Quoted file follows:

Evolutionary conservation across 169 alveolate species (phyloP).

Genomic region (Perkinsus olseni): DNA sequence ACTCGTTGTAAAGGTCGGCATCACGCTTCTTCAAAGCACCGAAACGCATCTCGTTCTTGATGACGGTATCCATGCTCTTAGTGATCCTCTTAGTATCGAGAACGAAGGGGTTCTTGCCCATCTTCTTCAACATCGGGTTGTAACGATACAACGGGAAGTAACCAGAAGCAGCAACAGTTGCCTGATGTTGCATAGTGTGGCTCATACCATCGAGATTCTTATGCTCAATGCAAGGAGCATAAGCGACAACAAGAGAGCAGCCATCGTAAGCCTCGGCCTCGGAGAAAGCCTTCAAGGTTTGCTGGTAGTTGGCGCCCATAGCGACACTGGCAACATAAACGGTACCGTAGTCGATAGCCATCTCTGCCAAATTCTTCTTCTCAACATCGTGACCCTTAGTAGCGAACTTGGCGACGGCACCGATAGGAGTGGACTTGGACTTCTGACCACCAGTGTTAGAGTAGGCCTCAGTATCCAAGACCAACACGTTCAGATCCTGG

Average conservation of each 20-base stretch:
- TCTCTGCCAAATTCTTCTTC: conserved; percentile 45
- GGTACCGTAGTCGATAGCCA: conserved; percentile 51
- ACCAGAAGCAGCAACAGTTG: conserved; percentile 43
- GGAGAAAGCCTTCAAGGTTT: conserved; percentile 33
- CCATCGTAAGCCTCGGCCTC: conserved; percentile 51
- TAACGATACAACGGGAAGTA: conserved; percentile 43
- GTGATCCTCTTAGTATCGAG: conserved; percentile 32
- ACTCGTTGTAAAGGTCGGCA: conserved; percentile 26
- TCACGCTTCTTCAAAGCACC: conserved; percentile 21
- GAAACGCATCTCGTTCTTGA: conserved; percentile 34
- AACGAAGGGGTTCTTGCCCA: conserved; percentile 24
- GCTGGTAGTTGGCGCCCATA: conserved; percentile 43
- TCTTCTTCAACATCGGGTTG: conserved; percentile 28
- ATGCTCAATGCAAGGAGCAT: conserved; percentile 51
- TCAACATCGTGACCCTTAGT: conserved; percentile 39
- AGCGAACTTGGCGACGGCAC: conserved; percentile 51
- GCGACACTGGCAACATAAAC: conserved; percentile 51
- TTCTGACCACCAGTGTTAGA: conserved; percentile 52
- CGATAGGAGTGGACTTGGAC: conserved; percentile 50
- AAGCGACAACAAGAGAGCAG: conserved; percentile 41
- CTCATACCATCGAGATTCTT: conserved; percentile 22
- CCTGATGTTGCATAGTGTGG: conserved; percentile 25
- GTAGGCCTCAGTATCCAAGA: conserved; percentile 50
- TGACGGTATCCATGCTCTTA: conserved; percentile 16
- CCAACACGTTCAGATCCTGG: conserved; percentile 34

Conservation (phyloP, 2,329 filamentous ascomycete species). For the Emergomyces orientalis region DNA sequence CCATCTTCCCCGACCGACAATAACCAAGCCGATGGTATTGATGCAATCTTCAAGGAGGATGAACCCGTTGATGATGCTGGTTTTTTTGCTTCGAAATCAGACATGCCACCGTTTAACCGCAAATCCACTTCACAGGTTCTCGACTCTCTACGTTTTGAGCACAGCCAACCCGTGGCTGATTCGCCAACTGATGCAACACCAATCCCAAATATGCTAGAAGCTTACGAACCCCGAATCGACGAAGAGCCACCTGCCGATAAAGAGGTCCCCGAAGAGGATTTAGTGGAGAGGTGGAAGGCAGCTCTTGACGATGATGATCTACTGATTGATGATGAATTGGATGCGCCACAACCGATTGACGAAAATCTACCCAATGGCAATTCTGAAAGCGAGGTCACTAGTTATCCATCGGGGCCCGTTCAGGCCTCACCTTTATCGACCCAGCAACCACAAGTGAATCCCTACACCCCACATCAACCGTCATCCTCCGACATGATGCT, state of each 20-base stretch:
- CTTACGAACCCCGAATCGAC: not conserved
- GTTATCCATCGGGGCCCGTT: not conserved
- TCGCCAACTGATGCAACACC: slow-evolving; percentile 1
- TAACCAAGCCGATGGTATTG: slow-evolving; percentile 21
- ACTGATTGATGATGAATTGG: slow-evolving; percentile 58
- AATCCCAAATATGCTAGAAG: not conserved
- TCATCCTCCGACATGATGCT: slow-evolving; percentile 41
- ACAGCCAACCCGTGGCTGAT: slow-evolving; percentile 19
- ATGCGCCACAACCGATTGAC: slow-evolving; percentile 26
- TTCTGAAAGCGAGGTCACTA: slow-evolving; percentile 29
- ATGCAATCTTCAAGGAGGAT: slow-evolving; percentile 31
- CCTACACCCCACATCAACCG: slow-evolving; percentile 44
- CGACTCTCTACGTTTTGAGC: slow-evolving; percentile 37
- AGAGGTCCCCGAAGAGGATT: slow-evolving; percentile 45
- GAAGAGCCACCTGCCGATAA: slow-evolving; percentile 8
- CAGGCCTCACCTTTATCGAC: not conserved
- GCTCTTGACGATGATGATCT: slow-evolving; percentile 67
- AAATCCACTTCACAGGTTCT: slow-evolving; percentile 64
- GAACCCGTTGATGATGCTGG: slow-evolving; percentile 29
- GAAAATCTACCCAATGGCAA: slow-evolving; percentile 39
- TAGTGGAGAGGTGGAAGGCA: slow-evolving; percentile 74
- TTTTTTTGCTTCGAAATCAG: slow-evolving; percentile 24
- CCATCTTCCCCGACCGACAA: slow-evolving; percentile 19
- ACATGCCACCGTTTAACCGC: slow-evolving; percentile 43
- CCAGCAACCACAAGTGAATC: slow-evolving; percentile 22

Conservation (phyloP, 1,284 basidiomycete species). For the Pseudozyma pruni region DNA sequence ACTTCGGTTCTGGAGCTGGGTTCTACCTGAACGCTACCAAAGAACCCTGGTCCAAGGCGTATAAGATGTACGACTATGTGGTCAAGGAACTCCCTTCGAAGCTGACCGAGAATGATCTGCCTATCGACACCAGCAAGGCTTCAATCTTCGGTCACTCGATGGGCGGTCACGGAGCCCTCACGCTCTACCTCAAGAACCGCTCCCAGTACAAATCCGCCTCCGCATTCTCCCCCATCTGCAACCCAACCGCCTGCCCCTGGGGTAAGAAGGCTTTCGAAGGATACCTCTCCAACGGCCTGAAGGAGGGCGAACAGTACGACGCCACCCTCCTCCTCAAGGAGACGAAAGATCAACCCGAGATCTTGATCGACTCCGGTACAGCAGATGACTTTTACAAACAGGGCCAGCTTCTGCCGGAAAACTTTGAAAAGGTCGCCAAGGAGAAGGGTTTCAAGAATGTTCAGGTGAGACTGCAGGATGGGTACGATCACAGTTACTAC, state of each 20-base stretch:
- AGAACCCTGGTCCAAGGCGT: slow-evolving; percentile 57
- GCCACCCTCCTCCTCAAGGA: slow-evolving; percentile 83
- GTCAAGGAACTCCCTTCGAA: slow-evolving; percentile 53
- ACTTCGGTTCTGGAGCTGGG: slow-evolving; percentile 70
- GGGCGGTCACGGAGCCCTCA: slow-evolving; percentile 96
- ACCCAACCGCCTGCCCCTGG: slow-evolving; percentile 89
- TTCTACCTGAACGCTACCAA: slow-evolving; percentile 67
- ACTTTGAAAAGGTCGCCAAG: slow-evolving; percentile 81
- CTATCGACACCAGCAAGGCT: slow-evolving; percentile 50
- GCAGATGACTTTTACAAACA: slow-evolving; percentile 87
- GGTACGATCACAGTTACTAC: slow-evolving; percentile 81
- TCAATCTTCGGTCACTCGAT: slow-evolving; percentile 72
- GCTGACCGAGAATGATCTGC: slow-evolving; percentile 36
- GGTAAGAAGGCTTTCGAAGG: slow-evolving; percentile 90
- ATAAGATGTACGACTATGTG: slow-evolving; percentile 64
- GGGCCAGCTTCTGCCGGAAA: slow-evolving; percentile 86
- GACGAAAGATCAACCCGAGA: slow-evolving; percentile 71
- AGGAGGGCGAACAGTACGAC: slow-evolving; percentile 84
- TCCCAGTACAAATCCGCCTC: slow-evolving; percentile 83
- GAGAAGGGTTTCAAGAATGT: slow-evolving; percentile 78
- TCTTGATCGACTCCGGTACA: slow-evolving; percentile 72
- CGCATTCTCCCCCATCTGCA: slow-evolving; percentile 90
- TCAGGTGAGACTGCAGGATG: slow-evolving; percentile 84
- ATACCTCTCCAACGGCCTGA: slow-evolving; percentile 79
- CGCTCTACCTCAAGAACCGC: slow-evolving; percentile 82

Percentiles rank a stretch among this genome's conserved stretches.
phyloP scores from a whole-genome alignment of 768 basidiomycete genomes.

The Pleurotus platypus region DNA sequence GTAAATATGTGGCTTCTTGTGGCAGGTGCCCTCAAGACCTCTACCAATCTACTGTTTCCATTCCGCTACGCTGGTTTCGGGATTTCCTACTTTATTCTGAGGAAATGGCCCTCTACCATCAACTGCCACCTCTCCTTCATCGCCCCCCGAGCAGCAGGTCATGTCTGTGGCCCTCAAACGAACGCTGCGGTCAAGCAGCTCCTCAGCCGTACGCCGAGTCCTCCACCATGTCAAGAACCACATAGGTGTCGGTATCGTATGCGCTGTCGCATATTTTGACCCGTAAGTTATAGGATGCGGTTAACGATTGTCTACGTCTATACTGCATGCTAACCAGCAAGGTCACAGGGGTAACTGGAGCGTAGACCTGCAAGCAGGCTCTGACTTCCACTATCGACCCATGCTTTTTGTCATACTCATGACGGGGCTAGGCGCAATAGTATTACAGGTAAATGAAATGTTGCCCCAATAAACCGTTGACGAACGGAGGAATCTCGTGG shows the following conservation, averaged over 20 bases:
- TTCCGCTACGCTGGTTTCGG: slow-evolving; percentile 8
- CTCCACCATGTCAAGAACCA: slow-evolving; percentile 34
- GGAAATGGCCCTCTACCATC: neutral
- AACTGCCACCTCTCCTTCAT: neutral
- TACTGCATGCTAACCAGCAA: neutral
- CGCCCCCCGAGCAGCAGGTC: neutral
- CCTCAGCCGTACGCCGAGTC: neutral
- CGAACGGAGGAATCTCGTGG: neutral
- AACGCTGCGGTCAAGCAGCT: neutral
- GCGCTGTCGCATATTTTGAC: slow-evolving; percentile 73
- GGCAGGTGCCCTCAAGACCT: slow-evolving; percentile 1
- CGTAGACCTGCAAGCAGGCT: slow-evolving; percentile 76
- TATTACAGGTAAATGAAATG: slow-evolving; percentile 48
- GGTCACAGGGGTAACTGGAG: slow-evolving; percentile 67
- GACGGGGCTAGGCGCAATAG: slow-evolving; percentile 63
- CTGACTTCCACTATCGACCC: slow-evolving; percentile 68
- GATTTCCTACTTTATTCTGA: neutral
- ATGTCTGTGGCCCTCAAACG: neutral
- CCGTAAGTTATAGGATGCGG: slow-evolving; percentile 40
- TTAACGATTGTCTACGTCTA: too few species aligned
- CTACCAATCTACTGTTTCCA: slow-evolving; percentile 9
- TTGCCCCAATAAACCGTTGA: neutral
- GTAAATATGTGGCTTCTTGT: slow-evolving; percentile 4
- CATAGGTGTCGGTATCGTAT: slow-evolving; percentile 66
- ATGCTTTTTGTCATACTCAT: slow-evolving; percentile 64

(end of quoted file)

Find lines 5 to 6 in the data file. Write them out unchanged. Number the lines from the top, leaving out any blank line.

- GGTACCGTAGTCGATAGCCA: conserved; percentile 51
- ACCAGAAGCAGCAACAGTTG: conserved; percentile 43